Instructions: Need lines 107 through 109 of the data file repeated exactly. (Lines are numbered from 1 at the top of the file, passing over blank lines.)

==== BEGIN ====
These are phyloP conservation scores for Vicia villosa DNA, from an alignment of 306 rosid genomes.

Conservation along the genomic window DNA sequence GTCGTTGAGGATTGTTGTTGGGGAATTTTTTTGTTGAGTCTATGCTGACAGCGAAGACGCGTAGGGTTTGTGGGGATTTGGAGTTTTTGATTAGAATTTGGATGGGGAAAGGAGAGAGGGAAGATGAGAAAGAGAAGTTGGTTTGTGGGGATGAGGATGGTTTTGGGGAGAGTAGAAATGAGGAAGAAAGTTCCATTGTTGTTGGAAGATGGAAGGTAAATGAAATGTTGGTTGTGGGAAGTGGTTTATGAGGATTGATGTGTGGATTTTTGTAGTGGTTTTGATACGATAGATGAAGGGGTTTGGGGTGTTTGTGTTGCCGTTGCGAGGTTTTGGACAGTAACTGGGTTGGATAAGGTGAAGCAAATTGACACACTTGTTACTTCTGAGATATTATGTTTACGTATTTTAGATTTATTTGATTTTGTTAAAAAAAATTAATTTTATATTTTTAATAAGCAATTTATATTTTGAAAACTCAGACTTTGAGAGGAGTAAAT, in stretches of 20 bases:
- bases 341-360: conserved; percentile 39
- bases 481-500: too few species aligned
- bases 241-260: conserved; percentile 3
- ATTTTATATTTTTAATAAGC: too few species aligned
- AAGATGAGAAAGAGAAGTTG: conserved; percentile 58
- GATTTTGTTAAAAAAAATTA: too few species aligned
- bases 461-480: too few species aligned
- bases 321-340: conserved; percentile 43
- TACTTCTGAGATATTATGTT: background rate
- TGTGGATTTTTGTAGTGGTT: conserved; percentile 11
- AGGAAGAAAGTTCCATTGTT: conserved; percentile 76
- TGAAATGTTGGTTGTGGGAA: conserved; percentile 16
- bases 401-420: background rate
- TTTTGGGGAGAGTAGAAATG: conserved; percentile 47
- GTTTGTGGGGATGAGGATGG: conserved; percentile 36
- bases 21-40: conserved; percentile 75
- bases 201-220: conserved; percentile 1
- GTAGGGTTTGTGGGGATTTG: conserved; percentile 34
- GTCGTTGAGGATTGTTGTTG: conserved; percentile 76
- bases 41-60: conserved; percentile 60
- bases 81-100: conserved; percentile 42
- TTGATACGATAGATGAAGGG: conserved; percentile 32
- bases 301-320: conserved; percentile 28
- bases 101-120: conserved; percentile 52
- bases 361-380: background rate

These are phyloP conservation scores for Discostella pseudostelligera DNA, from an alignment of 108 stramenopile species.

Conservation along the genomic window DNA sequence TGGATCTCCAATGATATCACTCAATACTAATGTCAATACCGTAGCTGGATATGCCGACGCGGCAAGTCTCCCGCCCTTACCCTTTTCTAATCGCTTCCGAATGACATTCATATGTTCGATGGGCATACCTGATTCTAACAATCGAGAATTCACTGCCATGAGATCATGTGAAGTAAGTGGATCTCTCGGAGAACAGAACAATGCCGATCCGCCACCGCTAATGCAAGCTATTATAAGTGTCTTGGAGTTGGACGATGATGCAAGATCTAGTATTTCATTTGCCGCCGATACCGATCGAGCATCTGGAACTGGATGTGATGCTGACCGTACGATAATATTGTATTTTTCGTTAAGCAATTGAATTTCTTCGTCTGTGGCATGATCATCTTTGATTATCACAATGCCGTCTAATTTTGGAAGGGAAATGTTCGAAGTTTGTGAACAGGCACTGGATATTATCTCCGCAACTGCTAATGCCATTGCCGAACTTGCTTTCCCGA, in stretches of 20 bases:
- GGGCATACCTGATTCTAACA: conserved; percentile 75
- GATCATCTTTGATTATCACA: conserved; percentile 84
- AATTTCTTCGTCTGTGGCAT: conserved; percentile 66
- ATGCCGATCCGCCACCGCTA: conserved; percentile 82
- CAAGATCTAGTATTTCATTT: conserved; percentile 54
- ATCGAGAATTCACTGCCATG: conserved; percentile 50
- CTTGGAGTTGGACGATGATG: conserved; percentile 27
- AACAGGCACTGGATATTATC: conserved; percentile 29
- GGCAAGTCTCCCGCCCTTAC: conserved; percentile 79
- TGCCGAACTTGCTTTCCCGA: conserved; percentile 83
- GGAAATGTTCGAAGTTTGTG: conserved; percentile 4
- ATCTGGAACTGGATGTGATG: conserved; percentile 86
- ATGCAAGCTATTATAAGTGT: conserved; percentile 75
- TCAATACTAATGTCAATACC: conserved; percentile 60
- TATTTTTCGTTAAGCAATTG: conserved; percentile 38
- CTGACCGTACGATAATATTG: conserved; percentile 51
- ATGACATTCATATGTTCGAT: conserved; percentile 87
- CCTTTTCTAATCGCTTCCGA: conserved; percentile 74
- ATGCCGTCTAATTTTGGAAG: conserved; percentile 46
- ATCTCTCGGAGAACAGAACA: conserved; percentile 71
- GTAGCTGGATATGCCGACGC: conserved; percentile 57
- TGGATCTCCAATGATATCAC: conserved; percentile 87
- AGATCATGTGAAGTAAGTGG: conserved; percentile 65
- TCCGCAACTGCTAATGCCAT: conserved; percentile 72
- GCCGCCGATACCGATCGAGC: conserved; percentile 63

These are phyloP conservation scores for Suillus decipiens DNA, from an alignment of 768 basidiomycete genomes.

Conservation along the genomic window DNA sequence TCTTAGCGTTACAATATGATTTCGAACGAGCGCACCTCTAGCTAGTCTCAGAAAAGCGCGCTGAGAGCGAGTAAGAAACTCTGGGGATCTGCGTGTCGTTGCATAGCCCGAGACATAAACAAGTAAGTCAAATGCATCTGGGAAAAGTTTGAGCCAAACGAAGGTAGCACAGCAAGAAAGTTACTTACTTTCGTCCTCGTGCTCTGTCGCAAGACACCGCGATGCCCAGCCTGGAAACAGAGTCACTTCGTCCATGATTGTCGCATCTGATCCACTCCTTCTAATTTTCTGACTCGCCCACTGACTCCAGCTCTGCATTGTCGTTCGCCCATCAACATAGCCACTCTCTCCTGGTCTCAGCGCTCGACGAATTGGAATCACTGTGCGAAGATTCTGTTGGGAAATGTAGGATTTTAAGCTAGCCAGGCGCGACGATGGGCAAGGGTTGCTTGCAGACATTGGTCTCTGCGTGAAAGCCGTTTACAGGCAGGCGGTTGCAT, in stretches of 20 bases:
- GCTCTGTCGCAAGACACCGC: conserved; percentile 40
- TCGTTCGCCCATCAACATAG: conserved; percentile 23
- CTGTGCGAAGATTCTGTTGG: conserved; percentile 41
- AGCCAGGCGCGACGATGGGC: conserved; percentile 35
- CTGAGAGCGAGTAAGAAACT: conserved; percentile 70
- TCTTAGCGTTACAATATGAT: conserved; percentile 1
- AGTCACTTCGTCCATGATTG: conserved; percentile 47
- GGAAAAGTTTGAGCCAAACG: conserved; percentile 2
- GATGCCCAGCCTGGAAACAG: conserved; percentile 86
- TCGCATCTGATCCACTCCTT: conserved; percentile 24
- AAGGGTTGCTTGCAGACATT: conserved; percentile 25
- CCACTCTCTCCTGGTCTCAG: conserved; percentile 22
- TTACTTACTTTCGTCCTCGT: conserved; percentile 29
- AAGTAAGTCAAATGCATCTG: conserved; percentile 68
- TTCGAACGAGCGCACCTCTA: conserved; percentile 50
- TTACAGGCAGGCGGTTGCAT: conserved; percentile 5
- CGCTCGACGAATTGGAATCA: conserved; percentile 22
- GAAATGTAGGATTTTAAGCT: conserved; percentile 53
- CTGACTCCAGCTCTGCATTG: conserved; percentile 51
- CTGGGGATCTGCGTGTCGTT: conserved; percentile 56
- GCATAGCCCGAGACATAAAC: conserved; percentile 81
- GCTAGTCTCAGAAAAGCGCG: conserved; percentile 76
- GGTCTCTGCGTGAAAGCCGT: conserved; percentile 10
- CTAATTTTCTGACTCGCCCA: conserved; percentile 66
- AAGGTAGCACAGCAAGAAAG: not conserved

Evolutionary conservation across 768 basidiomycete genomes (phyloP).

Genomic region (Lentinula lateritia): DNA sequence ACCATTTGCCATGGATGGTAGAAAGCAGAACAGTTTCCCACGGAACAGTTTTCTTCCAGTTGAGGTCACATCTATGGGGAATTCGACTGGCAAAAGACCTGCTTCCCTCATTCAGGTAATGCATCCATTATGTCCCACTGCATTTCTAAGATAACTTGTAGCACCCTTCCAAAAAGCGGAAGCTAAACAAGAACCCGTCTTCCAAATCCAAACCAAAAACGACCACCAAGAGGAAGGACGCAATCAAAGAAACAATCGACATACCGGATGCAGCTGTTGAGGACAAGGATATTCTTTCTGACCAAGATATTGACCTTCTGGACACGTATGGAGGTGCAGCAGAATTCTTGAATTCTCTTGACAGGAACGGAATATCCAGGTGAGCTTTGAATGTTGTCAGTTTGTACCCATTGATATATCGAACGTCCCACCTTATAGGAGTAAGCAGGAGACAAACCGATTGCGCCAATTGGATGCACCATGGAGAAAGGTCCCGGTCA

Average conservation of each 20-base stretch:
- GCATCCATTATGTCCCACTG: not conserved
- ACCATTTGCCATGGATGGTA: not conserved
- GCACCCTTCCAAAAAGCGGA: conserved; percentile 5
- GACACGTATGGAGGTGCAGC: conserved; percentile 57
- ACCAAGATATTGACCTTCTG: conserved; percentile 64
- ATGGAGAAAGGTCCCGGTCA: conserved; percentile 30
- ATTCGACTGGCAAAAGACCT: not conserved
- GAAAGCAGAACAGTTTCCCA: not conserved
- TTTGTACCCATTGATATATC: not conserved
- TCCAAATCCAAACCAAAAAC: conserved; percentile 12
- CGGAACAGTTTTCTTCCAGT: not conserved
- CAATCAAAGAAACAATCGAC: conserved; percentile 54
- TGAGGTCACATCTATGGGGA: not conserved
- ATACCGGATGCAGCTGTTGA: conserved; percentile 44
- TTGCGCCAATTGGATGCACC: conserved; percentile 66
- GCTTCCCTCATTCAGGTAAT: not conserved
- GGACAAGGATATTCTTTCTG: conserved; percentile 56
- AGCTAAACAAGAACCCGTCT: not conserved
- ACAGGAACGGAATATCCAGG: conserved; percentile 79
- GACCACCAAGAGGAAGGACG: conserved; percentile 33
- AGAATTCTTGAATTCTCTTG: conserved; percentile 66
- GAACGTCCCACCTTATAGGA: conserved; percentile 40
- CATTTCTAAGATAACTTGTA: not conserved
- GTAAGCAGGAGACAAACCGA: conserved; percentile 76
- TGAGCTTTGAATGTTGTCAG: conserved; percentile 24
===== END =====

- CATTTCTAAGATAACTTGTA: not conserved
- GTAAGCAGGAGACAAACCGA: conserved; percentile 76
- TGAGCTTTGAATGTTGTCAG: conserved; percentile 24